Wednesday, February 15th 2017 – Amanda Visk’s 2014 research project done at George Washington University, asked a group of children to list the reasons why they played sports. Not surprisingly, “having fun” was most important to them. Tournament play, long distance travel, and winning trophies were among the least motivational factors. If this proves true, why is youth soccer continuing to be organized in a structure that includes rising fees and constant travel?
I spent many years in my native country of the Netherlands coaching at a community-based club. As I began to find a deeper love with coaching I decided to make a switch and move to the United States in hopes of sharing my love and passion for the game. My first stop began in Northern California where I coached soccer camps with the Ziemer brothers. Later, I moved to Southern California where I took a position as the head coach of a High School soccer program. The following year my progression in the coaching world continued and I began coaching a couple of Club Soccer teams.
Not knowing what to expect, I was very surprised with the way the Club Soccer was structured. Our club played “home” games at a variety of different fields in the area and the league season lasted a mere 3.5 months. Most of the weekend games were being played back-to-back both on Saturday and Sunday. In Europe every youth club has their own home field, league season is spread out in a 9-10 month season, and games are played only once a week.
During State Cup is when I began to question whether my involvement in coaching was actually fun. Early morning games were scheduled at giant soccer complexes about a 2-hour drive North, parking fees were charged to add to an already expensive weekend, games would be scheduled 3 to 4 hours apart, and the boys were required to play 3-4 games in two days!
The misery continued…after games I would have to run off the field and hop into my car and speed back to the South Bay area in hopes of making it to my other team’s game in time. This dreadful schedule began to become a pattern throughout the next few weeks. Coming home that first Sunday night is when I realized that coaching in this manner was not fun at all and I could not imagine that the boys on the two teams liked it any more than I did.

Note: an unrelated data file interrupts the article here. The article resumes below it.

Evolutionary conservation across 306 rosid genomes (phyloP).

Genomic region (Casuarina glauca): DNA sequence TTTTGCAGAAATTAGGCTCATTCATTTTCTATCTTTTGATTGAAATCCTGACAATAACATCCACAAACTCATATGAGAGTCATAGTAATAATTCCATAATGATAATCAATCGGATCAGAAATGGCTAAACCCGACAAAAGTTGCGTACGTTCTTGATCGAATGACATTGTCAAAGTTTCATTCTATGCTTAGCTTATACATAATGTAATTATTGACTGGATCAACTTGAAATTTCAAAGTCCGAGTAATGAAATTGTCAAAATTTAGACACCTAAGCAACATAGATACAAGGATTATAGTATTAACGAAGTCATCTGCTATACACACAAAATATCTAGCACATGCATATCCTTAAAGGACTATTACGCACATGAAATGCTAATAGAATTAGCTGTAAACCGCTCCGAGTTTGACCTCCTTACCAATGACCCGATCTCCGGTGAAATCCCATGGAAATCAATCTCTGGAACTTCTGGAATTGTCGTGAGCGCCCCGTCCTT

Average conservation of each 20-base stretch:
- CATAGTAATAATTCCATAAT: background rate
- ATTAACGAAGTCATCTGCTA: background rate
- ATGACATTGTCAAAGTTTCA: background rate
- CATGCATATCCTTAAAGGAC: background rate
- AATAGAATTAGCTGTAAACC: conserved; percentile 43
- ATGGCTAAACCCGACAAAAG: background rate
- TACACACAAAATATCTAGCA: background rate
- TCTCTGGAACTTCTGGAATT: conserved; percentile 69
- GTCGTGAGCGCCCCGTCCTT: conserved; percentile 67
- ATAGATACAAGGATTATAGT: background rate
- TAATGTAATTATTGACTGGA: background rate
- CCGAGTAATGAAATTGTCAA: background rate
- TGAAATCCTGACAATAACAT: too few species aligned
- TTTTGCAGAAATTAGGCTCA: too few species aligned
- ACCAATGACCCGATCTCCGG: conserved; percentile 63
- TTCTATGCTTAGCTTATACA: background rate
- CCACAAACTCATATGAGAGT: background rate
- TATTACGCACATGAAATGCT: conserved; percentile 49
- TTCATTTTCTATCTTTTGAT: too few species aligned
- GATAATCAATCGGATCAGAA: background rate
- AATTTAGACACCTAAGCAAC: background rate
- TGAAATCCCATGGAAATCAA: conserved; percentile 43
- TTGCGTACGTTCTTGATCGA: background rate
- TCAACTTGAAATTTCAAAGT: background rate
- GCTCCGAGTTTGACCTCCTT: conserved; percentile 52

Fast-forward 14 years… I greet my colleague in the office and ask him how his weekend went. My colleague is a 26 year old soccer fanatic, who played top level club soccer in the development academy, followed by a college career. The last few years he has picked up coaching to pass on his experience to the next generation and spread his love for the game. His response was, “terrible!” It was State Cup time of the year and he spent both days of his weekend coaching 4 games, separated by a 3.5 hour drive. He very much questioned himself if he can continue coaching in this manner for another year.
What surprises me wasn’t necessarily his clear loss of enjoyment, as it felt like I was looking in a mirror 14 years prior. What is hard for me to believe is that youth soccer in our area continues to be organized in such a dysfunctional manner. It is now time for the Directors in our area to take initiative and begin organizing the game we love in a way that truly serves our communities. We must lay a heavy focus on local and regional development, instead of allowing a “developmental” academy system absorb all local clubs by a few monsters clubs. We must form clubs where players can transition from a recreational level to a more competitive player and continue to play into their adulthood. If these few steps can be accomplished it will allow for our communities to grow and help both kids and adults to continue to love such a beautiful game.
Playing at your Home Field should always be an Advantage!